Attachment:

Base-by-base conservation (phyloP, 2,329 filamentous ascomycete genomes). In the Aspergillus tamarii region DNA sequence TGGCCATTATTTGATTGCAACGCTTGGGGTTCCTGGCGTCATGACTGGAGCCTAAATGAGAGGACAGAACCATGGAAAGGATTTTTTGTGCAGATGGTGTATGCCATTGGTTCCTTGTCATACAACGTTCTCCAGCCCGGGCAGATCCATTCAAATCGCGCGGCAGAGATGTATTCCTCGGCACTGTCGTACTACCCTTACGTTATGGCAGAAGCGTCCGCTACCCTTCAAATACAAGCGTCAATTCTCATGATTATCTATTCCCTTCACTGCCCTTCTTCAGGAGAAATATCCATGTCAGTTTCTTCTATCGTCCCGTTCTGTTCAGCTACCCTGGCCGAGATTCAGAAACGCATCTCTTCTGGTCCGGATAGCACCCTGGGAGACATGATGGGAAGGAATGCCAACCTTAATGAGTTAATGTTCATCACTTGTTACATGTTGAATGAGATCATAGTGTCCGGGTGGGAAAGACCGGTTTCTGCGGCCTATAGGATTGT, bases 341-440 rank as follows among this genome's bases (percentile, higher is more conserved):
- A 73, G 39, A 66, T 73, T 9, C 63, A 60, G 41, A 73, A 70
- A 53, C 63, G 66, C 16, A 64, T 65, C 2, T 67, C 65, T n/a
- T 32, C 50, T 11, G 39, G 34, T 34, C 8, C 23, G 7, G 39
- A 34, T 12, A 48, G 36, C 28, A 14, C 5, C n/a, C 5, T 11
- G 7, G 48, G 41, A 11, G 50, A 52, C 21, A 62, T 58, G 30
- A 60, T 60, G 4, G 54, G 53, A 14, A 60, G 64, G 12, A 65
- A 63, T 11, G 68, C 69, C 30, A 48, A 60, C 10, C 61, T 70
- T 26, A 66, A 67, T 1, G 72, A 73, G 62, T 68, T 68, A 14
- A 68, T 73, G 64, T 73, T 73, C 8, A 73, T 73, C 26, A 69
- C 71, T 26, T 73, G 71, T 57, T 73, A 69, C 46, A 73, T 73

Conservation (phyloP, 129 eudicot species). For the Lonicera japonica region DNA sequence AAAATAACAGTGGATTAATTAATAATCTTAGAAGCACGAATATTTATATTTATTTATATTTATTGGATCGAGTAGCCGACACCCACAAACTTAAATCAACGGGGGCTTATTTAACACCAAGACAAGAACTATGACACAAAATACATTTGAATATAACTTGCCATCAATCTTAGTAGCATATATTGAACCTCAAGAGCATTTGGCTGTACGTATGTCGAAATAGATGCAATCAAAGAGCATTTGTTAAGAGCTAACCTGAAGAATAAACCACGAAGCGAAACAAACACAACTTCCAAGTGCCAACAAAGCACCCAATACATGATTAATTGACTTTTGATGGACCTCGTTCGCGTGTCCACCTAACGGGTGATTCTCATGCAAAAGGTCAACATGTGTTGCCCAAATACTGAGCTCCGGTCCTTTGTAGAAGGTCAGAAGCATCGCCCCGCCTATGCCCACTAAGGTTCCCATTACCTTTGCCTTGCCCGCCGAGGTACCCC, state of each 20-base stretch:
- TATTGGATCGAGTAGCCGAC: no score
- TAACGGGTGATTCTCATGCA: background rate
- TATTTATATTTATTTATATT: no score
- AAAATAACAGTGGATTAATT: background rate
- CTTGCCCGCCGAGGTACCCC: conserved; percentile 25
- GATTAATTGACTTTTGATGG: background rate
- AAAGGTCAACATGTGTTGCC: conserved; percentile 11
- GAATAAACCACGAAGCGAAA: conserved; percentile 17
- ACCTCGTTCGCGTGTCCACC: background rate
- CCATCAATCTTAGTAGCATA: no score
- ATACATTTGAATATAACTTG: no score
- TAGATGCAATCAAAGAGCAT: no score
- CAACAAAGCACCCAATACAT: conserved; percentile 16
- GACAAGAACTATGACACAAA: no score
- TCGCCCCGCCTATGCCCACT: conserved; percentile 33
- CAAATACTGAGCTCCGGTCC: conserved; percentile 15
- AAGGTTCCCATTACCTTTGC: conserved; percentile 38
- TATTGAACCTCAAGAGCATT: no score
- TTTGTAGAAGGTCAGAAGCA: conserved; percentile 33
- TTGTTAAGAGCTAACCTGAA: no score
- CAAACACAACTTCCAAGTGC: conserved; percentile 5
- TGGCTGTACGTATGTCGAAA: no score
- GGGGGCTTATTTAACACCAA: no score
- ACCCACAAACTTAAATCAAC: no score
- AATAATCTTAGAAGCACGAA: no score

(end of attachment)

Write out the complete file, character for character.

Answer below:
Base-by-base conservation (phyloP, 2,329 filamentous ascomycete genomes). In the Aspergillus tamarii region DNA sequence TGGCCATTATTTGATTGCAACGCTTGGGGTTCCTGGCGTCATGACTGGAGCCTAAATGAGAGGACAGAACCATGGAAAGGATTTTTTGTGCAGATGGTGTATGCCATTGGTTCCTTGTCATACAACGTTCTCCAGCCCGGGCAGATCCATTCAAATCGCGCGGCAGAGATGTATTCCTCGGCACTGTCGTACTACCCTTACGTTATGGCAGAAGCGTCCGCTACCCTTCAAATACAAGCGTCAATTCTCATGATTATCTATTCCCTTCACTGCCCTTCTTCAGGAGAAATATCCATGTCAGTTTCTTCTATCGTCCCGTTCTGTTCAGCTACCCTGGCCGAGATTCAGAAACGCATCTCTTCTGGTCCGGATAGCACCCTGGGAGACATGATGGGAAGGAATGCCAACCTTAATGAGTTAATGTTCATCACTTGTTACATGTTGAATGAGATCATAGTGTCCGGGTGGGAAAGACCGGTTTCTGCGGCCTATAGGATTGT, bases 341-440 rank as follows among this genome's bases (percentile, higher is more conserved):
- A 73, G 39, A 66, T 73, T 9, C 63, A 60, G 41, A 73, A 70
- A 53, C 63, G 66, C 16, A 64, T 65, C 2, T 67, C 65, T n/a
- T 32, C 50, T 11, G 39, G 34, T 34, C 8, C 23, G 7, G 39
- A 34, T 12, A 48, G 36, C 28, A 14, C 5, C n/a, C 5, T 11
- G 7, G 48, G 41, A 11, G 50, A 52, C 21, A 62, T 58, G 30
- A 60, T 60, G 4, G 54, G 53, A 14, A 60, G 64, G 12, A 65
- A 63, T 11, G 68, C 69, C 30, A 48, A 60, C 10, C 61, T 70
- T 26, A 66, A 67, T 1, G 72, A 73, G 62, T 68, T 68, A 14
- A 68, T 73, G 64, T 73, T 73, C 8, A 73, T 73, C 26, A 69
- C 71, T 26, T 73, G 71, T 57, T 73, A 69, C 46, A 73, T 73

Conservation (phyloP, 129 eudicot species). For the Lonicera japonica region DNA sequence AAAATAACAGTGGATTAATTAATAATCTTAGAAGCACGAATATTTATATTTATTTATATTTATTGGATCGAGTAGCCGACACCCACAAACTTAAATCAACGGGGGCTTATTTAACACCAAGACAAGAACTATGACACAAAATACATTTGAATATAACTTGCCATCAATCTTAGTAGCATATATTGAACCTCAAGAGCATTTGGCTGTACGTATGTCGAAATAGATGCAATCAAAGAGCATTTGTTAAGAGCTAACCTGAAGAATAAACCACGAAGCGAAACAAACACAACTTCCAAGTGCCAACAAAGCACCCAATACATGATTAATTGACTTTTGATGGACCTCGTTCGCGTGTCCACCTAACGGGTGATTCTCATGCAAAAGGTCAACATGTGTTGCCCAAATACTGAGCTCCGGTCCTTTGTAGAAGGTCAGAAGCATCGCCCCGCCTATGCCCACTAAGGTTCCCATTACCTTTGCCTTGCCCGCCGAGGTACCCC, state of each 20-base stretch:
- TATTGGATCGAGTAGCCGAC: no score
- TAACGGGTGATTCTCATGCA: background rate
- TATTTATATTTATTTATATT: no score
- AAAATAACAGTGGATTAATT: background rate
- CTTGCCCGCCGAGGTACCCC: conserved; percentile 25
- GATTAATTGACTTTTGATGG: background rate
- AAAGGTCAACATGTGTTGCC: conserved; percentile 11
- GAATAAACCACGAAGCGAAA: conserved; percentile 17
- ACCTCGTTCGCGTGTCCACC: background rate
- CCATCAATCTTAGTAGCATA: no score
- ATACATTTGAATATAACTTG: no score
- TAGATGCAATCAAAGAGCAT: no score
- CAACAAAGCACCCAATACAT: conserved; percentile 16
- GACAAGAACTATGACACAAA: no score
- TCGCCCCGCCTATGCCCACT: conserved; percentile 33
- CAAATACTGAGCTCCGGTCC: conserved; percentile 15
- AAGGTTCCCATTACCTTTGC: conserved; percentile 38
- TATTGAACCTCAAGAGCATT: no score
- TTTGTAGAAGGTCAGAAGCA: conserved; percentile 33
- TTGTTAAGAGCTAACCTGAA: no score
- CAAACACAACTTCCAAGTGC: conserved; percentile 5
- TGGCTGTACGTATGTCGAAA: no score
- GGGGGCTTATTTAACACCAA: no score
- ACCCACAAACTTAAATCAAC: no score
- AATAATCTTAGAAGCACGAA: no score